San Juan Mountains

San Juan Mountains
San Juan Mountains: Grenadier Range

Friday, August 5, 2016

My Advice For Donald Trump

It seems as if everyone in the universe is crawling out of the woodwork and offering his advice to Donald Trump these days.  I read one story about how Newt Gingrich was going to gather Trump's adult children together and hold an old fashioned intervention, just like they used to do in the old days when your Pa was a drunken slob.  Bill O'Reily seems to spend most of his nightly show giving Trump advice on how he needs to tone things down if he wants to win the next Kingship of the Socialist Democracy of Amerika.  Everyone seemingly has an opinion about what Trump should do and say next.
It seems as if the general opinion on the matter falls into one of two categories.  Republicans are begging him to act more "presidential," whatever that means.  I suspect it means they want him to act like career politicians.  Career politicians are famous for posturing and posing and filling the air with words but never actually saying anything.  That is the exact antithesis of Trump.  Democrats, on the other hand, are advising him to keep speaking his mind, believing in their soft heads that his doing so will subterfuge his ability to win the next election for King of the SDA.  They believe that his honest behavior in a politically correct world, where every truth statement is deemed offensive, guarantees his demise.  I have my opinion about what Donald Trump should do and I am going to share it with you and him in today's blog post.
In my most humble opinion, Donald Trump should..................and that is all I have to say on the matter.
Did you notice anything about my opinion about what Donald Trump should do?  It was pretty short, wasn't it?  In fact, you probably can't detect any real advice in what I wrote, can you?  There is a reason for that.  I was just joshing when I wrote that I wanted to give my opinion on what Donald Trump should do.  What I really want to write about today is my opinion about the doctrine of giving opinions.  I realize that is a contradiction but, hey, this is my blog and I can do what I want to.  You certainly don't have to read  my opinion about opinions and I would not be in the least bit offended if you stopped reading right now.
An opinion, in my opinion, is different than a statement of fact.  I can tell you that the sky is blue and that the sky is beautiful.  The first statement is a statement of fact.  The second statement is my opinion about that fact.  Facts can be debated, opinions by their very nature cannot.  As one vulgar person once said, opinions are like noses, everyone has one (I cleaned that up a bit).  Facts are objective, opinions are subjective.  Facts can be proven to be right or wrong.  Opinions are not usually about moral absolutes. Opinions are discussed in terms of how I feel about something rather than what I think about that thing.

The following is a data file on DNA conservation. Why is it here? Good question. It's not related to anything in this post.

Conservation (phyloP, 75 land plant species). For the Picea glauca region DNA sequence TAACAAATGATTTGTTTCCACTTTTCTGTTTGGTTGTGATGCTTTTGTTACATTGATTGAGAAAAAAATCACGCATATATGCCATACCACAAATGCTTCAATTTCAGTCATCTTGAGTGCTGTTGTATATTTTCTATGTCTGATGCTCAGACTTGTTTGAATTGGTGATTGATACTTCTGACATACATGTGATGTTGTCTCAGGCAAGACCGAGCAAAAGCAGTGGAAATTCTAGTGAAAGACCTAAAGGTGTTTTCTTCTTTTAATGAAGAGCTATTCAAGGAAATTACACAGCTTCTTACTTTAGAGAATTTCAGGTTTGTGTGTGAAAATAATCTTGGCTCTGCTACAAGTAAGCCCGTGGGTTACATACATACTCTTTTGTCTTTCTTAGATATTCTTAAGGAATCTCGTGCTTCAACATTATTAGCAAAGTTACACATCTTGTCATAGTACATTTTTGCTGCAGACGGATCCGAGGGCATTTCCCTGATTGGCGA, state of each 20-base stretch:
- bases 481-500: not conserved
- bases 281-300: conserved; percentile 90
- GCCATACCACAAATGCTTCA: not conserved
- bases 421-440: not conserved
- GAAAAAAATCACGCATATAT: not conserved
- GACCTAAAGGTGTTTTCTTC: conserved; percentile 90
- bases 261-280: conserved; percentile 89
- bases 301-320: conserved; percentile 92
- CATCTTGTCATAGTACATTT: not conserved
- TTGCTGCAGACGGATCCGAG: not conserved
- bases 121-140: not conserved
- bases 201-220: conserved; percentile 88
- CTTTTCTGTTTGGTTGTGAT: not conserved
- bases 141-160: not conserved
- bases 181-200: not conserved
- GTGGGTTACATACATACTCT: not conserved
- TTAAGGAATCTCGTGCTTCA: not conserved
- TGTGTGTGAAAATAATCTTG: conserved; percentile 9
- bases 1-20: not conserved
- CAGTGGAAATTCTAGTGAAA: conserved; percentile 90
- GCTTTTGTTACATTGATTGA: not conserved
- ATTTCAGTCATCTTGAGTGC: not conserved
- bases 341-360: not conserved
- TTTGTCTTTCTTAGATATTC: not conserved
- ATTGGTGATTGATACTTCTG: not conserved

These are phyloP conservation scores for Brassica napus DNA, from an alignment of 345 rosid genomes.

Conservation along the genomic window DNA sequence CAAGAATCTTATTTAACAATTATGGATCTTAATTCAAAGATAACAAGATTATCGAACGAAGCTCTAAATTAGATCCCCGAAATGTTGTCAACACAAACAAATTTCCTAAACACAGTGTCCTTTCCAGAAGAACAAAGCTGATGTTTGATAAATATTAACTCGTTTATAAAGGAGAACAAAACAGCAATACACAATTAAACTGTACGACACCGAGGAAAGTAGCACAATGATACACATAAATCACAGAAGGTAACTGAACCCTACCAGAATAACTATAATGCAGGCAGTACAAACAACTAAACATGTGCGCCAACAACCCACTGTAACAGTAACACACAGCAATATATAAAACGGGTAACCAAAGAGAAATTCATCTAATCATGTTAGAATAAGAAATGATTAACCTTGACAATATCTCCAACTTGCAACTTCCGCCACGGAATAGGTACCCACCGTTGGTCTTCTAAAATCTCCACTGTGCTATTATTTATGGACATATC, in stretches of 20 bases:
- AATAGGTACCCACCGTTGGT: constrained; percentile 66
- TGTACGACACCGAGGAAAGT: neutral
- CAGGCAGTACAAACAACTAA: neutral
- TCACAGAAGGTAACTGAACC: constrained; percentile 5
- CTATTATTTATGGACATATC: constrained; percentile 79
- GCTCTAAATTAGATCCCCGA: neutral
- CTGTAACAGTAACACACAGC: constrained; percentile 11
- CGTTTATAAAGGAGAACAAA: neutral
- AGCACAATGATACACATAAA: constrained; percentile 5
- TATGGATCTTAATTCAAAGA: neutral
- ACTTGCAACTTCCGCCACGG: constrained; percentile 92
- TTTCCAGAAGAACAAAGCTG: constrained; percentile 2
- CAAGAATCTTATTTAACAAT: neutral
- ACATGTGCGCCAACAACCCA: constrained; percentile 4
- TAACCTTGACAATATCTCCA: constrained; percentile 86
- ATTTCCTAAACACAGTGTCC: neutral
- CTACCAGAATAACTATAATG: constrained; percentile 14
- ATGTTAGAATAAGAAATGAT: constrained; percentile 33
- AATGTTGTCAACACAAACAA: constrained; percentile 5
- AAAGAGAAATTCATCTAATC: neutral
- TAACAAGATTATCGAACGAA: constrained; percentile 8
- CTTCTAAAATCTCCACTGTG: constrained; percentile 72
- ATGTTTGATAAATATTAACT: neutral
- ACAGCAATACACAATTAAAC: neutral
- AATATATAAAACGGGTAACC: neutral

Opinions are non-factual statements made by a person with a particular point of view that are delivered to other people for one of two purposes. The first reason a person would offer up his opinion to another person about something in that second person's life is because the first person, the opinion giver, believes he knows what is best for the other person, the opinion receiver.  The opinion giver believes that if the person to whom he is giving his opinion would only conform to his opinion on the matter he would be able to live a much happier and healthier life.  The rather obvious presupposition behind the offering of an opinion to another person is the belief that I am a better judge of what you should do than you are.  That is where things get interesting.
As a giver of opinions, how did I qualify to be better at ascertaining what is best for you than you are?  How can I know your life circumstances better than you?  How can I know your life motivations better than you?  How can I know your life goals better than you?  And even if I could do all three of those things, who gave me the right to tell you, by giving you my opinion on the matter, that your opinion is inferior to mine?  The astounding level of arrogance that is involved whenever I offer up my opinion on what you should do next is beyond comprehension.  I quite literally have no right to ever give you my opinion on any matter in your life unless you have first requested it.  Since most people do not desire the opinions of others, I should always keep my mouth shut.